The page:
Friday, February 2, 2018
Leona Deborah Jochnowitz (Northern Vermont University, Johnson State College) has posted Whether the Bright-Line Cut-Off Rule and the Adversarial Expert Explanation of Adaptive Functioning Exacerbates Capital Juror Comprehension of the Intellectual Disability on SSRN. Here is the abstract:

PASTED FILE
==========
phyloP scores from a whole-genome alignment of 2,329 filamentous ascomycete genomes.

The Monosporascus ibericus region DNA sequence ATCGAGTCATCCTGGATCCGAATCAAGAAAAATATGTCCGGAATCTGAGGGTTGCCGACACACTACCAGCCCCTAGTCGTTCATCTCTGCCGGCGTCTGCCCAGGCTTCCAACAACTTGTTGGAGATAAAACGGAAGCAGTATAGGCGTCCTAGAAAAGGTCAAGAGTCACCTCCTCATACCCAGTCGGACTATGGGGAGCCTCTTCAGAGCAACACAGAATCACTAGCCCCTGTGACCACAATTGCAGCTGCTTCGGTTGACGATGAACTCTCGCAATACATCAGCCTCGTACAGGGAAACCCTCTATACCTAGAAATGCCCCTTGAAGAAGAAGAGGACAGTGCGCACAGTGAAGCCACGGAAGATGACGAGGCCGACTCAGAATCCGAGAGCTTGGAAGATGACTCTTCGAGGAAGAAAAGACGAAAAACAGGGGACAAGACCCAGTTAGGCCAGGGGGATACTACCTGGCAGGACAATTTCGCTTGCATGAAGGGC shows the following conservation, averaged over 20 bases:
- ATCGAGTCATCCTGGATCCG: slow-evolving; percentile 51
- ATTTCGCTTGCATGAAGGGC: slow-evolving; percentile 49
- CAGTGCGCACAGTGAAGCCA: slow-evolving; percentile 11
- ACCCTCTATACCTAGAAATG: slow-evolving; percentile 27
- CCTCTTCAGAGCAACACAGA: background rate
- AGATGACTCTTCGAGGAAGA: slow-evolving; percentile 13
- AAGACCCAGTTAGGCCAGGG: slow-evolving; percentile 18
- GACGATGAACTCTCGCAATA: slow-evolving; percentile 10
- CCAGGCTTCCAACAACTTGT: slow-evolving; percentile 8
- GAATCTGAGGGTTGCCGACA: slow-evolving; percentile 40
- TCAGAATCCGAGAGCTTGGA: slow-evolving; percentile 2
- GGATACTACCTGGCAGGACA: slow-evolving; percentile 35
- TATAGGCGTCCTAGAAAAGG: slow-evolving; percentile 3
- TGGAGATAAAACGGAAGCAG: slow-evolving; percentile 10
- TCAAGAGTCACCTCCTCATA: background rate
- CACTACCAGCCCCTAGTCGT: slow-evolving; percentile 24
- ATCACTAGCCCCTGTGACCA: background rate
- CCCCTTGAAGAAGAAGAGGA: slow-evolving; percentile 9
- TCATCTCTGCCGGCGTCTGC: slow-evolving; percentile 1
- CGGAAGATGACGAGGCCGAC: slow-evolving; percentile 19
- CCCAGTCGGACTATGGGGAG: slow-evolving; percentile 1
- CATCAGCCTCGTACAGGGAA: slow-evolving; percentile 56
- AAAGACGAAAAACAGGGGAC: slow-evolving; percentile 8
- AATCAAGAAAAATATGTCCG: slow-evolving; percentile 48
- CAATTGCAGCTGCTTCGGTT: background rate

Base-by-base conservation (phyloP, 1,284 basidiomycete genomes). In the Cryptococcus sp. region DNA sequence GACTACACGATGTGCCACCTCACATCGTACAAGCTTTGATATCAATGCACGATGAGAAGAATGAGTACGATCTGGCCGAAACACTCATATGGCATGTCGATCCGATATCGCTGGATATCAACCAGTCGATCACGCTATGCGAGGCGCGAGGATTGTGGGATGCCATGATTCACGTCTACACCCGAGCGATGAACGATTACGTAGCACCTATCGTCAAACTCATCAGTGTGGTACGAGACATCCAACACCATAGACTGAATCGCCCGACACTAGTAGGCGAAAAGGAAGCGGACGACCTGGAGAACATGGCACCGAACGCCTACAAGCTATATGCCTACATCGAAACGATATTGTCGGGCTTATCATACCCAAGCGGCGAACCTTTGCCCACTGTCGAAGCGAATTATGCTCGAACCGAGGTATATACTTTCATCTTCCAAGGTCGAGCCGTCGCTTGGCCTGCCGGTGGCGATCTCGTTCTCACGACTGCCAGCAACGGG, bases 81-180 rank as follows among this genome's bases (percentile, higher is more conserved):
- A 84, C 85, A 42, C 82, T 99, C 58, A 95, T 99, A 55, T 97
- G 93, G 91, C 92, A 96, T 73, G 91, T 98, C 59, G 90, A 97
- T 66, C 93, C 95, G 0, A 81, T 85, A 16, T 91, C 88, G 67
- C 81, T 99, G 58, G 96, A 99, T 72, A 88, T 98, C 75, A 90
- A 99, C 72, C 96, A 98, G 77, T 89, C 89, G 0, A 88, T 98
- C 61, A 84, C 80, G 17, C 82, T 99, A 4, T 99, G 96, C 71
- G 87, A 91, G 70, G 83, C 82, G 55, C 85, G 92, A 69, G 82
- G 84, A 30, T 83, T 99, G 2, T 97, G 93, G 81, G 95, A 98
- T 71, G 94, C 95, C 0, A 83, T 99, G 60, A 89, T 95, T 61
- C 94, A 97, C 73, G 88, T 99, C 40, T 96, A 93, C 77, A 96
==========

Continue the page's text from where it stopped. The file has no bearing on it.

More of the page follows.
This paper examines a sample of Capital Jury Project (CJP 1) cases with available trial transcripts in which jurors were presented with mitigating intellectual disability evidence and may have been confused by issues of proof, definitions, and extralegal factors. It tests the hypothesis that jurors’ receptivity to mitigating intellectual disability (ID) was limited by their difficulties with the adversarial mental proof and clinical definitions needed to establish it. Further the decision making may have been obscured by distractions from extralegal factors, unrelated to the evidence like premature decision-making and heuristic shortcuts, pro-death bias, and racial prejudice. It also examines whether the bright line cut-off rule, followed in some sample states prior to the Supreme Court decision in Hall v. Florida (2014), exacerbated jurors’ understanding of the disability. In Kentucky, a state with the bright line cut-off rule, at the time these cases were decided, jurors were confused about a range of IQ scores and intellectual declines during developmental years. “IQ was perhaps not above what we consider a moron? I think they were contending that he had an IQ of 70 or 76 or so, had been tested as high as the 80s I recall.” The study concludes that juror assessment of intellectual disability (ID) is variable. Some jurors view ID as a more “organic” sympathetic disorder than other mental disorders, and they seem to understand it in practical, lay terms. Yet, capital juror decision making is marred by extra-legal factors that impair consideration of the mitigating evidence.